Reactivity and Selectivity Rules in Organic and Organometallic Reactions
We are developing computational models to quantitatively describe the origins of reactivity and selectivity in organocatalytic and transition metal-catalyzed reactions. We perform quantum mechanical calculations to explore the reaction mechanism, followed by thorough analysis on various stereoelectronic effects to predict how changes of the catalyst structure, substituents, and solvent affect rate and selectivity. We use quantitative energy decomposition methods to dissect the key interactions in the transition state and provide chemically meaningful interpretation to the computed reactivity and selectivity. We apply these computational studies to a broad range of organic and organometallic reactions, such as C–H and C–C bond activations, coupling reactions, olefin metathesis, and polymerization reactions.
Catalyst Screening and Prediction
We are developing a multi-scale computational screening protocol which could efficiently rank the catalysts based on ligand-substrate interaction energies in the transition state.
Applications of Computational Chemistry in Understanding Organic Chemistry
We are collaborating with experimental groups at Pitt and many other institutions to solve problems in organic chemistry using computational methods and programs. Our goal is to establish the most effective strategy to use modern computational methods and hardware to help address the grand challenges in synthetic chemistry.
- "Computational Explorations of Mechanisms and Ligand-Directed Selectivities of Copper-Catalyzed Ullmann-Type Reactions," Gavin O. Jones, Peng Liu, K. N. Houk and Stephen L. Buchwald, J. Am. Chem. Soc. 132, 6205 (2010)
- "Suzuki−Miyaura Cross-Coupling of Aryl Carbamates and Sulfamates: Experimental and Computational Studies," Kyle W. Quasdorf, Aurora Antoft-Finch, Peng Liu, Amanda L. Silberstein, Anna Komaromi, Tom Blackburn, Stephen D. Ramgren, K. N. Houk, Victor Snieckus, and Neil K. Garg, J. Am. Chem. Soc. 133, 6352 (2011)
- "Conversion of amides to esters by the nickel-catalysed activation of amide C–N bonds," Liana Hie, Noah F. Fine Nathel, Tejas K. Shah, Emma L. Baker, Xin Hong, Yun-Fang Yang, Peng Liu, K. N. Houk& Neil K. Garg, Nature, 524, 79 (2015)
- "Palladium-Catalyzed Meta-Selective C–H Bond Activation with a Nitrile-Containing Template: Computational Study on Mechanism and Origins of Selectivity," Yun-Fang Yang, Gui-Juan Cheng, Peng Liu, Dasheng Leow, Tian-Yu Sun, Ping Chen, Xinhao Zhang, Jin-Quan Yu, Yun-Dong Wu, and K. N. Houk, J. Am. Chem. Soc. 136, 344 (2014)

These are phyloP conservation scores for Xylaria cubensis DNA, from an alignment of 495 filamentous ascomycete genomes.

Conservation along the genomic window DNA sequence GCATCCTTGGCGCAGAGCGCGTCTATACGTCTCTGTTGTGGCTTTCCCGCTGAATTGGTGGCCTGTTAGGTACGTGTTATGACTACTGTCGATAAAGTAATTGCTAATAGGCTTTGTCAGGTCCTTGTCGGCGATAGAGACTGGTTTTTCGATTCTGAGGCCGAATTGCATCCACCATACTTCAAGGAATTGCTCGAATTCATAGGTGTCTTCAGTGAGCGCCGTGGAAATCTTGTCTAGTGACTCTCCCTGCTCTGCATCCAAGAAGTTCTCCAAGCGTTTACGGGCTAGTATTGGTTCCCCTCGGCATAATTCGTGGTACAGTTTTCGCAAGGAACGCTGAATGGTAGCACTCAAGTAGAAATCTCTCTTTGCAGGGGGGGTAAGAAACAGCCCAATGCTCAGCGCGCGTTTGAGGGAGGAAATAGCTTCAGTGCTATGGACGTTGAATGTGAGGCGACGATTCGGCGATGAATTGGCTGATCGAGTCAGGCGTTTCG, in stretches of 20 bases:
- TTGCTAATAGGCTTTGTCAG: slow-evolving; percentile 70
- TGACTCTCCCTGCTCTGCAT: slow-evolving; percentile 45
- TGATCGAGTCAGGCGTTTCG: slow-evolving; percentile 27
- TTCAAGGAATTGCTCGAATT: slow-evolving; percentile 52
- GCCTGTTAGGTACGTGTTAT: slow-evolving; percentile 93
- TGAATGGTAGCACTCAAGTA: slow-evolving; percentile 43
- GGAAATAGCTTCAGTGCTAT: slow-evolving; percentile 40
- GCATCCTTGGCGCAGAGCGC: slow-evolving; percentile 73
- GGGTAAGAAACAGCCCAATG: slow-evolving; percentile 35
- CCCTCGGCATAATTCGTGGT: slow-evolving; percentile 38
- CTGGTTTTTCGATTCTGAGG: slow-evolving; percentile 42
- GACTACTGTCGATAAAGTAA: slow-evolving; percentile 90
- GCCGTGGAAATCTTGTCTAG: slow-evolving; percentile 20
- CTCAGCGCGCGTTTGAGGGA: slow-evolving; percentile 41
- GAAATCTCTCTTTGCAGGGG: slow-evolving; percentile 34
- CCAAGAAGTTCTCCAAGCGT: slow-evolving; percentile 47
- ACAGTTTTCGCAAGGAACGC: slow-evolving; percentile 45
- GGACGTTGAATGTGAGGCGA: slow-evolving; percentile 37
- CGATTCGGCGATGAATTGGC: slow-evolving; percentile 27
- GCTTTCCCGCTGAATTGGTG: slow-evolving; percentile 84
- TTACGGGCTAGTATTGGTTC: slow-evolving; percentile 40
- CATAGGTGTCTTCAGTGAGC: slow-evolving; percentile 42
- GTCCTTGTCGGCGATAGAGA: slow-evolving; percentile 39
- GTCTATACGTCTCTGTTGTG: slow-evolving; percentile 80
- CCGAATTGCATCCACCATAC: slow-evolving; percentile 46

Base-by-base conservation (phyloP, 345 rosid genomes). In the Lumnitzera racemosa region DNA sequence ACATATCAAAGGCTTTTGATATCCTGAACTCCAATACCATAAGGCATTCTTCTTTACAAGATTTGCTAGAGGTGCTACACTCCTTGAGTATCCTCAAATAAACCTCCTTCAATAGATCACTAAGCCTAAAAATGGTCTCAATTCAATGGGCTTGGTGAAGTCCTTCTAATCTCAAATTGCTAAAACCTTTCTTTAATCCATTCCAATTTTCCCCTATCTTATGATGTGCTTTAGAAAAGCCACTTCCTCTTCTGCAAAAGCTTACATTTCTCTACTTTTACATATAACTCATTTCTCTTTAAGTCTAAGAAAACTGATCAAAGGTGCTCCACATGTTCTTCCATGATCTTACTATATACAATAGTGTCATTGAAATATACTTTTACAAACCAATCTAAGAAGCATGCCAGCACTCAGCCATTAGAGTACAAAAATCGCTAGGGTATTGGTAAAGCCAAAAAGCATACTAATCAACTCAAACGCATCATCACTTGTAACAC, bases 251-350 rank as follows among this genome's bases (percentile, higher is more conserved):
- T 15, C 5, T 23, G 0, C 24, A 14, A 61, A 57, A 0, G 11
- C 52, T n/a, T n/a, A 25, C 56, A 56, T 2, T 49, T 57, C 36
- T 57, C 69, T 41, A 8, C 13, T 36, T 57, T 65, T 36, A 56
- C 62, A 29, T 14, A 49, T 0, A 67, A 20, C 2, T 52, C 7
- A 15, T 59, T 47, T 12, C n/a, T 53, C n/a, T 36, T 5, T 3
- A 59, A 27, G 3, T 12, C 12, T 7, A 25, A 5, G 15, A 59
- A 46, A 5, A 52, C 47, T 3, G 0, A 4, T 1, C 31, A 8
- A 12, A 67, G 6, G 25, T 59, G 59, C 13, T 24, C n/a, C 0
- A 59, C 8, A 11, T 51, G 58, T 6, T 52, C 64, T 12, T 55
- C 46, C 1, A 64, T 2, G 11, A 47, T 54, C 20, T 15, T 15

- "Z-Selectivity in Olefin Metathesis with Chelated Ru Catalysts: Computational Studies of Mechanism and Selectivity," Peng Liu, Xiufang Xu, Xiaofei Dong, Benjamin K. Keitz, Myles B. Herbert, Robert H. Grubbs, and K. N. Houk, J. Am. Chem. Soc. 134, 1464 (2012)
- "Methylene Blue-Catalyzed Oxidative Cleavage of N-Carbonylated Indoles," Kui Wu, Cheng Fang, Sarbjeet Kaur, Peng Liu, Ting Wang, Synthesis 2018, 50, A–K.
- "Traversing Steric Limitations via Cooperative Lewis Base/Pd Catalysis: An Enantioselective Synthesis of α‐Branched Esters using 2‐Substituted Electrophiles", Kevin Schwarz, Colin Pearson, Gabriel Cintron-Rosado, Peng Liu,Thomas Neil Snaddon, Angewandte Chemie International Edition (2018).
"C(alkenyl)−H Activation via Six-Membered Palladacycles: Catalytic 1,3-Diene Synthesis," Mingyu Liu, Pusu Yang, Malkanthi K. Karunananda, Yanyan Wang, Peng Liu, and Keary M. Engle, J. Am. Chem. Soc. (2018).
"An Initiation Kinetics Prediction Model Enables Rational Design of Ruthenium Olefin Metathesis Catalysts Bearing Modified Chelating Benzylidenes" Shao-Xiong Luo, Keary M. Engle, Xiaofei Dong, Andrew Hejl, Michael K. Takase, Lawrence M. Henling, Peng Liu, K. N. Houk, and Robert H. Grubbs, ACS Catalysis (2018).
"Disentangling Ligand Effects on Metathesis Catalyst Activity: Experimental and Computational Studies of Ruthenium–Aminophosphine Complexes Crystal," K. Chu, Tzu-Pin Lin, Huiling Shao, Allegra L. Liberman-Martin, Peng Liu, and Robert H. Grubbs, Journal of the American Chemical Society (2018).